The Florida State Capitol will reopen this week ahead of a special gambling legislative meeting after nearly 14 months of being closed to the public.
Senator Wilton Simpson, R-Trillby, announced on Monday, but it’s unclear whether other parts of the state government will resume as the COVID-19 pandemic continues in accordance with public health recommendations by Florida surgeon General Scott Livekeys. ..
Simpson’s office sent a note that the Houses of Parliament will be open to the public on Friday, a week after lawmakers finish their usual 60-day legislative assembly.
This means that the general public can enter the building without first being tested for COVID-19 or presenting evidence of vaccination.
A special session on the proposed “compact” gambling trade between the states and the Seminoles of Florida will be held in the week of May 17th.
Democratic critics argued that Republican-controlled parliament made it easier for Republican-controlled parliaments to pass controversial bills because civilians did not have access to the building during regular sessions.
“It allows the conditions to pass the bill faster and with less controversy, which makes the process less cautious,” D-Tampa Rep. Fentris Driskel told reporters Monday. “Probably there were some big bills that should have been more cautious, slowed down and incorporated more public comments.”
Rep. Evan Jenne of D-Dania Beach said gambling is primarily a problem for insiders of the Capitol. He said members of religious groups opposed to gambling might get engaged during the special session. However, in most cases, Jenne predicted that reopening the Capitol would mean resuming face-to-face lobbying.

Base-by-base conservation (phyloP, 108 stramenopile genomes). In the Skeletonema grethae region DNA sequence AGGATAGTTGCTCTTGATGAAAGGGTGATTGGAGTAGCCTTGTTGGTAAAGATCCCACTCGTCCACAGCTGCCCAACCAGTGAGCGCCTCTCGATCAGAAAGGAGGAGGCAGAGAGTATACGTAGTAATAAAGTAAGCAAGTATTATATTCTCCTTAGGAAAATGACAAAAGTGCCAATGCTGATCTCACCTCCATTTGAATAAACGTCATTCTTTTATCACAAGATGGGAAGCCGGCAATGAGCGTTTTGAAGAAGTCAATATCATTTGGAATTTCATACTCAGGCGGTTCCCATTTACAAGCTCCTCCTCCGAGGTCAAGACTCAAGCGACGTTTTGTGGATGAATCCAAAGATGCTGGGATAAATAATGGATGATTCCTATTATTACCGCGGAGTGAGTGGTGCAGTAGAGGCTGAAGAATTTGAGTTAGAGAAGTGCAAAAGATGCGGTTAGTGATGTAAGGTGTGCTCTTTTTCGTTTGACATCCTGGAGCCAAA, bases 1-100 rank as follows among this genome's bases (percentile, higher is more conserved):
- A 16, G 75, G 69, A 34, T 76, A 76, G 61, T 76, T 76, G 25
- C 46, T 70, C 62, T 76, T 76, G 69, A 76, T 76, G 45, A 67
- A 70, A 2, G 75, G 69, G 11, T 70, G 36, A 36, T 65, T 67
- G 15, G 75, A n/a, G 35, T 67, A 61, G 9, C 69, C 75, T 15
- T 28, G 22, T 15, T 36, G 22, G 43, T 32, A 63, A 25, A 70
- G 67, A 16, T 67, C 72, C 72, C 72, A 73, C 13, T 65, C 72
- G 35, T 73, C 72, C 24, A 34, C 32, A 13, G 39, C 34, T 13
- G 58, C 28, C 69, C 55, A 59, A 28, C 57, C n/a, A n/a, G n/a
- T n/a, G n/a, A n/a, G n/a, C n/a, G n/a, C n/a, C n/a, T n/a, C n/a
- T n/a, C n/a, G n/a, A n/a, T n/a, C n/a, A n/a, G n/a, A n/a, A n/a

Meanwhile, about 9 million people have been vaccinated in the state, and Livekeys wants to reopen the government agency that closed the door during the COVID-19 pandemic. However, it is not clear that government agencies are following Livekeys recommendations.
General access to government buildings and assets remains restricted.
At the top of the Disability Agency website is the message “Important: All administrative APD buildings are not open to the public.”
The Public Services Commission will also hold an online meeting on Tuesday to cover topics, including proposed changes to Duke Energy Florida’s basic electricity rates.
When asked about the resumption of face-to-face meetings, Commission spokesman Cindy Muir said, “We will follow the instructions from the DMS (Management Services Department).”
The management services department manages and maintains state buildings and contracts. However, it is not clear what the department has told the agency. Department spokesman Rose Hebert did not provide an answer to a written question submitted by the Florida news service.
The Florida Supreme Court will hear two proceedings this week, including a “stand your ground” self-defense issue, which will be discussed in a video conference. “We are keenly aware of these changing situations,” said Paul Fleming, a spokesman for the State Court Administration.
Court policy has been guided by the so-called Court Continuity Workgroup, which meets to consider procedures throughout the pandemic.
Livekeys released a health recommendation on Thursday. He withdrew all previously issued public health recommendations, made the vaccine officially available to all qualified persons under an emergency use authorization, and fully vaccinated people no longer cover their faces. I advised not to wear.
Livekeys’ recommendation also stated that government agencies “should carry out face-to-face activities to perform their duties and provide better service to Floridians.”
The Florida State Capitol is open to the public. No COVID testing or vaccine proof required-WUSF public media
Source link The Florida State Capitol is open to the public. No COVID testing or vaccine proof required-WUSF public media